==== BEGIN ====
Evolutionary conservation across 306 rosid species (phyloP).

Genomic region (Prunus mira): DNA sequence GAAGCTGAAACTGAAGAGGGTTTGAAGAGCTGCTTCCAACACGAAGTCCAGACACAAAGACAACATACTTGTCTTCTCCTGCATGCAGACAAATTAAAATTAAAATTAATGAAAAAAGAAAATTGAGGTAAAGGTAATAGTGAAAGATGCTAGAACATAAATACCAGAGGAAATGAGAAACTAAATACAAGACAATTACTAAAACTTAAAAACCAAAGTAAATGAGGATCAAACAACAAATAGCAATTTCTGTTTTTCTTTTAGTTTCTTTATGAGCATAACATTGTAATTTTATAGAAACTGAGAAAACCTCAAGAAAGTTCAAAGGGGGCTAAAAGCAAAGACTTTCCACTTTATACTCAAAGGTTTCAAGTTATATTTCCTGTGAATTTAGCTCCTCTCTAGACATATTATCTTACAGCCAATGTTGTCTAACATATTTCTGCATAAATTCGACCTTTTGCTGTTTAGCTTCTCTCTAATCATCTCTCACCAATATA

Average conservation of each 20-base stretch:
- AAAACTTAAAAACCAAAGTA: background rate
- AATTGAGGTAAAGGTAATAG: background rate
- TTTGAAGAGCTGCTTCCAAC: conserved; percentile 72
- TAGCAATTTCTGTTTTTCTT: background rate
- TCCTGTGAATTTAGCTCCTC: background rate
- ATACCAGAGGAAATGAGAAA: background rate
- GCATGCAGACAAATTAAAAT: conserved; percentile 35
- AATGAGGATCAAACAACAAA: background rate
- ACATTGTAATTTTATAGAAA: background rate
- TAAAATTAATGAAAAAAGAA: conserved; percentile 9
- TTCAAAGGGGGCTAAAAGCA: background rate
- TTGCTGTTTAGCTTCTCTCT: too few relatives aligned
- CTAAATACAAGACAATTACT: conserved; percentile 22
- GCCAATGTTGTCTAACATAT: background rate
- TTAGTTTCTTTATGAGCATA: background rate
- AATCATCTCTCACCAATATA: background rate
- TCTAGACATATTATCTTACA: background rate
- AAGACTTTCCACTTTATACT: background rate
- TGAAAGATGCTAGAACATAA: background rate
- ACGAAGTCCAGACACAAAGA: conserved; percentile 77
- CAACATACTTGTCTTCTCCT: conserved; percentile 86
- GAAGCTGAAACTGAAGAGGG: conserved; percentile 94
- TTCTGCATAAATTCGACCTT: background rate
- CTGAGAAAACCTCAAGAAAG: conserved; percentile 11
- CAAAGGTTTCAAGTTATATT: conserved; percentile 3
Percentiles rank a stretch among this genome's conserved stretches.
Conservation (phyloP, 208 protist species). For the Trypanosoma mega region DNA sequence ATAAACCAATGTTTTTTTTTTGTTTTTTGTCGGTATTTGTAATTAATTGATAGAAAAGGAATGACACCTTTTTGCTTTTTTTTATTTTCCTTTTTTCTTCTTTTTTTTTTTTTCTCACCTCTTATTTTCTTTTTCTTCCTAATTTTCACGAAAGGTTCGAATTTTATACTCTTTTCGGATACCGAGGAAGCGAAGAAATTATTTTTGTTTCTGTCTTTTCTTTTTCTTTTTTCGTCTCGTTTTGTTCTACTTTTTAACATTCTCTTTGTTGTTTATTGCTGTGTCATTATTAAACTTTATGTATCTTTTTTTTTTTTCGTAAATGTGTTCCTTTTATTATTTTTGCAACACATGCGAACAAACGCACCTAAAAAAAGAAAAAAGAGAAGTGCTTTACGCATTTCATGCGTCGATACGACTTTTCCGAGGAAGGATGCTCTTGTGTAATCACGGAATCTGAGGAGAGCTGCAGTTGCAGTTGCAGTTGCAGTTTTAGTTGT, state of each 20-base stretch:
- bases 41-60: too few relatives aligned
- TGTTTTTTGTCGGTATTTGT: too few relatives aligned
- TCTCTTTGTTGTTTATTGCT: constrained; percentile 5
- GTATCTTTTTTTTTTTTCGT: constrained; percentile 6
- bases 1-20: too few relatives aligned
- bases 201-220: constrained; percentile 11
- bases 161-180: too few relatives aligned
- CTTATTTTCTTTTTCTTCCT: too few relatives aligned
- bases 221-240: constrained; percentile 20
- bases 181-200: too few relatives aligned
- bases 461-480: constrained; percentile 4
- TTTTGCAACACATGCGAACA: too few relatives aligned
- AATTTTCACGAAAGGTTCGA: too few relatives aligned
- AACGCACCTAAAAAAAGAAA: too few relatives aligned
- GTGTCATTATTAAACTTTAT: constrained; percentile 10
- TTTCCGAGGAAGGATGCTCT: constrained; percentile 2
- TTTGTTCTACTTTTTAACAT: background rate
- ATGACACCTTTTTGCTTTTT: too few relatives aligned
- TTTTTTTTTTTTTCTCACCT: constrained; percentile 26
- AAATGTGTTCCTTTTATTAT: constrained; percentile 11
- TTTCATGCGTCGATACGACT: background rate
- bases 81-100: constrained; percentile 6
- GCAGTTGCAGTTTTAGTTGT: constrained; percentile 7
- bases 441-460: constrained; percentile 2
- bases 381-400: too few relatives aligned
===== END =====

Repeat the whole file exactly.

Evolutionary conservation across 306 rosid species (phyloP).

Genomic region (Prunus mira): DNA sequence GAAGCTGAAACTGAAGAGGGTTTGAAGAGCTGCTTCCAACACGAAGTCCAGACACAAAGACAACATACTTGTCTTCTCCTGCATGCAGACAAATTAAAATTAAAATTAATGAAAAAAGAAAATTGAGGTAAAGGTAATAGTGAAAGATGCTAGAACATAAATACCAGAGGAAATGAGAAACTAAATACAAGACAATTACTAAAACTTAAAAACCAAAGTAAATGAGGATCAAACAACAAATAGCAATTTCTGTTTTTCTTTTAGTTTCTTTATGAGCATAACATTGTAATTTTATAGAAACTGAGAAAACCTCAAGAAAGTTCAAAGGGGGCTAAAAGCAAAGACTTTCCACTTTATACTCAAAGGTTTCAAGTTATATTTCCTGTGAATTTAGCTCCTCTCTAGACATATTATCTTACAGCCAATGTTGTCTAACATATTTCTGCATAAATTCGACCTTTTGCTGTTTAGCTTCTCTCTAATCATCTCTCACCAATATA

Average conservation of each 20-base stretch:
- AAAACTTAAAAACCAAAGTA: background rate
- AATTGAGGTAAAGGTAATAG: background rate
- TTTGAAGAGCTGCTTCCAAC: conserved; percentile 72
- TAGCAATTTCTGTTTTTCTT: background rate
- TCCTGTGAATTTAGCTCCTC: background rate
- ATACCAGAGGAAATGAGAAA: background rate
- GCATGCAGACAAATTAAAAT: conserved; percentile 35
- AATGAGGATCAAACAACAAA: background rate
- ACATTGTAATTTTATAGAAA: background rate
- TAAAATTAATGAAAAAAGAA: conserved; percentile 9
- TTCAAAGGGGGCTAAAAGCA: background rate
- TTGCTGTTTAGCTTCTCTCT: too few relatives aligned
- CTAAATACAAGACAATTACT: conserved; percentile 22
- GCCAATGTTGTCTAACATAT: background rate
- TTAGTTTCTTTATGAGCATA: background rate
- AATCATCTCTCACCAATATA: background rate
- TCTAGACATATTATCTTACA: background rate
- AAGACTTTCCACTTTATACT: background rate
- TGAAAGATGCTAGAACATAA: background rate
- ACGAAGTCCAGACACAAAGA: conserved; percentile 77
- CAACATACTTGTCTTCTCCT: conserved; percentile 86
- GAAGCTGAAACTGAAGAGGG: conserved; percentile 94
- TTCTGCATAAATTCGACCTT: background rate
- CTGAGAAAACCTCAAGAAAG: conserved; percentile 11
- CAAAGGTTTCAAGTTATATT: conserved; percentile 3
Percentiles rank a stretch among this genome's conserved stretches.
Conservation (phyloP, 208 protist species). For the Trypanosoma mega region DNA sequence ATAAACCAATGTTTTTTTTTTGTTTTTTGTCGGTATTTGTAATTAATTGATAGAAAAGGAATGACACCTTTTTGCTTTTTTTTATTTTCCTTTTTTCTTCTTTTTTTTTTTTTCTCACCTCTTATTTTCTTTTTCTTCCTAATTTTCACGAAAGGTTCGAATTTTATACTCTTTTCGGATACCGAGGAAGCGAAGAAATTATTTTTGTTTCTGTCTTTTCTTTTTCTTTTTTCGTCTCGTTTTGTTCTACTTTTTAACATTCTCTTTGTTGTTTATTGCTGTGTCATTATTAAACTTTATGTATCTTTTTTTTTTTTCGTAAATGTGTTCCTTTTATTATTTTTGCAACACATGCGAACAAACGCACCTAAAAAAAGAAAAAAGAGAAGTGCTTTACGCATTTCATGCGTCGATACGACTTTTCCGAGGAAGGATGCTCTTGTGTAATCACGGAATCTGAGGAGAGCTGCAGTTGCAGTTGCAGTTGCAGTTTTAGTTGT, state of each 20-base stretch:
- bases 41-60: too few relatives aligned
- TGTTTTTTGTCGGTATTTGT: too few relatives aligned
- TCTCTTTGTTGTTTATTGCT: constrained; percentile 5
- GTATCTTTTTTTTTTTTCGT: constrained; percentile 6
- bases 1-20: too few relatives aligned
- bases 201-220: constrained; percentile 11
- bases 161-180: too few relatives aligned
- CTTATTTTCTTTTTCTTCCT: too few relatives aligned
- bases 221-240: constrained; percentile 20
- bases 181-200: too few relatives aligned
- bases 461-480: constrained; percentile 4
- TTTTGCAACACATGCGAACA: too few relatives aligned
- AATTTTCACGAAAGGTTCGA: too few relatives aligned
- AACGCACCTAAAAAAAGAAA: too few relatives aligned
- GTGTCATTATTAAACTTTAT: constrained; percentile 10
- TTTCCGAGGAAGGATGCTCT: constrained; percentile 2
- TTTGTTCTACTTTTTAACAT: background rate
- ATGACACCTTTTTGCTTTTT: too few relatives aligned
- TTTTTTTTTTTTTCTCACCT: constrained; percentile 26
- AAATGTGTTCCTTTTATTAT: constrained; percentile 11
- TTTCATGCGTCGATACGACT: background rate
- bases 81-100: constrained; percentile 6
- GCAGTTGCAGTTTTAGTTGT: constrained; percentile 7
- bases 441-460: constrained; percentile 2
- bases 381-400: too few relatives aligned